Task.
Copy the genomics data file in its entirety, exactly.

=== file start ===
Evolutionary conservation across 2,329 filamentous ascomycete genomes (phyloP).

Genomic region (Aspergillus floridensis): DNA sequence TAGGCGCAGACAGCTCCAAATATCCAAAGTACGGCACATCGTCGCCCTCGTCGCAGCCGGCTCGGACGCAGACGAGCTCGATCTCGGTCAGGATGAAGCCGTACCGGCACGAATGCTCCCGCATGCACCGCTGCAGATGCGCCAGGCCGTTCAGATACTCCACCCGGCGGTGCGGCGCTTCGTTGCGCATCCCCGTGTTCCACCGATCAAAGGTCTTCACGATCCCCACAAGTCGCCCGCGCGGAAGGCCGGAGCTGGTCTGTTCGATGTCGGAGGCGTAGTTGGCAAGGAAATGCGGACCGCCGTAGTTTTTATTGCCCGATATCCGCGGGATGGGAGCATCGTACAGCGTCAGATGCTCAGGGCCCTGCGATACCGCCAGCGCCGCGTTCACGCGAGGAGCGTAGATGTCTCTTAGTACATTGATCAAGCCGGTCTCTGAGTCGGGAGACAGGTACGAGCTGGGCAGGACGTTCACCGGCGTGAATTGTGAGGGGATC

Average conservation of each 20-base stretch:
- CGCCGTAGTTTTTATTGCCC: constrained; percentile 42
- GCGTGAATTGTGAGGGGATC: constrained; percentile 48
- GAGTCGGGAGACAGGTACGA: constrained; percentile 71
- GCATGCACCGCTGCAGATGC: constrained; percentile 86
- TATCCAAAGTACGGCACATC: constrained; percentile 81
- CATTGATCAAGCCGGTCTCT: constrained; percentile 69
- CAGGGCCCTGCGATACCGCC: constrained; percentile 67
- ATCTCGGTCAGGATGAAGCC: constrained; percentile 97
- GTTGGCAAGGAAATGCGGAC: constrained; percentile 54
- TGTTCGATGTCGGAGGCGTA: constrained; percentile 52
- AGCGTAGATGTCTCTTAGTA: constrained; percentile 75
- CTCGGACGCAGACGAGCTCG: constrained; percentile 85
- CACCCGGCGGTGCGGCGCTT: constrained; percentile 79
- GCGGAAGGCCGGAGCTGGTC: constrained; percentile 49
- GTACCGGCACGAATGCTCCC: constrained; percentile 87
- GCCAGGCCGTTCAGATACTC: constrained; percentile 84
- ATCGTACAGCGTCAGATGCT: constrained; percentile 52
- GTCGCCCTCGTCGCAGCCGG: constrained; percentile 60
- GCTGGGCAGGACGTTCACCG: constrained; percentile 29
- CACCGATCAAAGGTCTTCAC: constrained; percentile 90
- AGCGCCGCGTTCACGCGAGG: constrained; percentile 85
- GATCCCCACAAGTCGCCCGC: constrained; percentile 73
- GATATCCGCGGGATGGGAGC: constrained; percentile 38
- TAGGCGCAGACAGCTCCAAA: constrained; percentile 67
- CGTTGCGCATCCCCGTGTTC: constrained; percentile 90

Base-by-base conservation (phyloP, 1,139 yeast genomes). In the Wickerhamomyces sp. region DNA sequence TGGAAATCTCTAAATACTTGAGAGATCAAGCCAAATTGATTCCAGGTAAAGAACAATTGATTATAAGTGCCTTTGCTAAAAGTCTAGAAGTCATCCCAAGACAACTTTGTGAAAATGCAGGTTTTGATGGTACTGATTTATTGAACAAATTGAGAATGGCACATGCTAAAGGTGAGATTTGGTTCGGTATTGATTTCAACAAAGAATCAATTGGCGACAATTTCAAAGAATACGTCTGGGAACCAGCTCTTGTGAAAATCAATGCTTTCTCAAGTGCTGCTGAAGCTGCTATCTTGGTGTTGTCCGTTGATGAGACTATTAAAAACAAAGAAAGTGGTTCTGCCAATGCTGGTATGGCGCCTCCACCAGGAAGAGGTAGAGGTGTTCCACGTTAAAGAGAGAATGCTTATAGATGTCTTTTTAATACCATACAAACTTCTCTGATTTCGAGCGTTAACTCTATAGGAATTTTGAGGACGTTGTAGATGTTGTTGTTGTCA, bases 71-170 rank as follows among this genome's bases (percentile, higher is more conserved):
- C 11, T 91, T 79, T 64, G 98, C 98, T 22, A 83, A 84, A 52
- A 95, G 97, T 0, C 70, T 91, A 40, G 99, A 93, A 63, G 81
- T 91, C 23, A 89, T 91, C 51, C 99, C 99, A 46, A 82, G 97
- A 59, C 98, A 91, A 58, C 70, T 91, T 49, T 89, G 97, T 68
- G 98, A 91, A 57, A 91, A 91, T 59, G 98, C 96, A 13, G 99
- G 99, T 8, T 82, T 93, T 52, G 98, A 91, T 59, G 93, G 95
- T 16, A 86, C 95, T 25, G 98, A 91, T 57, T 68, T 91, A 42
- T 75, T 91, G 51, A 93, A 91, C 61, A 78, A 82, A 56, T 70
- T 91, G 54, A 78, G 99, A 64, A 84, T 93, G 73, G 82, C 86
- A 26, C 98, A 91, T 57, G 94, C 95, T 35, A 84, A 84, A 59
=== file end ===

Evolutionary conservation across 2,329 filamentous ascomycete genomes (phyloP).

Genomic region (Aspergillus floridensis): DNA sequence TAGGCGCAGACAGCTCCAAATATCCAAAGTACGGCACATCGTCGCCCTCGTCGCAGCCGGCTCGGACGCAGACGAGCTCGATCTCGGTCAGGATGAAGCCGTACCGGCACGAATGCTCCCGCATGCACCGCTGCAGATGCGCCAGGCCGTTCAGATACTCCACCCGGCGGTGCGGCGCTTCGTTGCGCATCCCCGTGTTCCACCGATCAAAGGTCTTCACGATCCCCACAAGTCGCCCGCGCGGAAGGCCGGAGCTGGTCTGTTCGATGTCGGAGGCGTAGTTGGCAAGGAAATGCGGACCGCCGTAGTTTTTATTGCCCGATATCCGCGGGATGGGAGCATCGTACAGCGTCAGATGCTCAGGGCCCTGCGATACCGCCAGCGCCGCGTTCACGCGAGGAGCGTAGATGTCTCTTAGTACATTGATCAAGCCGGTCTCTGAGTCGGGAGACAGGTACGAGCTGGGCAGGACGTTCACCGGCGTGAATTGTGAGGGGATC

Average conservation of each 20-base stretch:
- CGCCGTAGTTTTTATTGCCC: constrained; percentile 42
- GCGTGAATTGTGAGGGGATC: constrained; percentile 48
- GAGTCGGGAGACAGGTACGA: constrained; percentile 71
- GCATGCACCGCTGCAGATGC: constrained; percentile 86
- TATCCAAAGTACGGCACATC: constrained; percentile 81
- CATTGATCAAGCCGGTCTCT: constrained; percentile 69
- CAGGGCCCTGCGATACCGCC: constrained; percentile 67
- ATCTCGGTCAGGATGAAGCC: constrained; percentile 97
- GTTGGCAAGGAAATGCGGAC: constrained; percentile 54
- TGTTCGATGTCGGAGGCGTA: constrained; percentile 52
- AGCGTAGATGTCTCTTAGTA: constrained; percentile 75
- CTCGGACGCAGACGAGCTCG: constrained; percentile 85
- CACCCGGCGGTGCGGCGCTT: constrained; percentile 79
- GCGGAAGGCCGGAGCTGGTC: constrained; percentile 49
- GTACCGGCACGAATGCTCCC: constrained; percentile 87
- GCCAGGCCGTTCAGATACTC: constrained; percentile 84
- ATCGTACAGCGTCAGATGCT: constrained; percentile 52
- GTCGCCCTCGTCGCAGCCGG: constrained; percentile 60
- GCTGGGCAGGACGTTCACCG: constrained; percentile 29
- CACCGATCAAAGGTCTTCAC: constrained; percentile 90
- AGCGCCGCGTTCACGCGAGG: constrained; percentile 85
- GATCCCCACAAGTCGCCCGC: constrained; percentile 73
- GATATCCGCGGGATGGGAGC: constrained; percentile 38
- TAGGCGCAGACAGCTCCAAA: constrained; percentile 67
- CGTTGCGCATCCCCGTGTTC: constrained; percentile 90

Base-by-base conservation (phyloP, 1,139 yeast genomes). In the Wickerhamomyces sp. region DNA sequence TGGAAATCTCTAAATACTTGAGAGATCAAGCCAAATTGATTCCAGGTAAAGAACAATTGATTATAAGTGCCTTTGCTAAAAGTCTAGAAGTCATCCCAAGACAACTTTGTGAAAATGCAGGTTTTGATGGTACTGATTTATTGAACAAATTGAGAATGGCACATGCTAAAGGTGAGATTTGGTTCGGTATTGATTTCAACAAAGAATCAATTGGCGACAATTTCAAAGAATACGTCTGGGAACCAGCTCTTGTGAAAATCAATGCTTTCTCAAGTGCTGCTGAAGCTGCTATCTTGGTGTTGTCCGTTGATGAGACTATTAAAAACAAAGAAAGTGGTTCTGCCAATGCTGGTATGGCGCCTCCACCAGGAAGAGGTAGAGGTGTTCCACGTTAAAGAGAGAATGCTTATAGATGTCTTTTTAATACCATACAAACTTCTCTGATTTCGAGCGTTAACTCTATAGGAATTTTGAGGACGTTGTAGATGTTGTTGTTGTCA, bases 71-170 rank as follows among this genome's bases (percentile, higher is more conserved):
- C 11, T 91, T 79, T 64, G 98, C 98, T 22, A 83, A 84, A 52
- A 95, G 97, T 0, C 70, T 91, A 40, G 99, A 93, A 63, G 81
- T 91, C 23, A 89, T 91, C 51, C 99, C 99, A 46, A 82, G 97
- A 59, C 98, A 91, A 58, C 70, T 91, T 49, T 89, G 97, T 68
- G 98, A 91, A 57, A 91, A 91, T 59, G 98, C 96, A 13, G 99
- G 99, T 8, T 82, T 93, T 52, G 98, A 91, T 59, G 93, G 95
- T 16, A 86, C 95, T 25, G 98, A 91, T 57, T 68, T 91, A 42
- T 75, T 91, G 51, A 93, A 91, C 61, A 78, A 82, A 56, T 70
- T 91, G 54, A 78, G 99, A 64, A 84, T 93, G 73, G 82, C 86
- A 26, C 98, A 91, T 57, G 94, C 95, T 35, A 84, A 84, A 59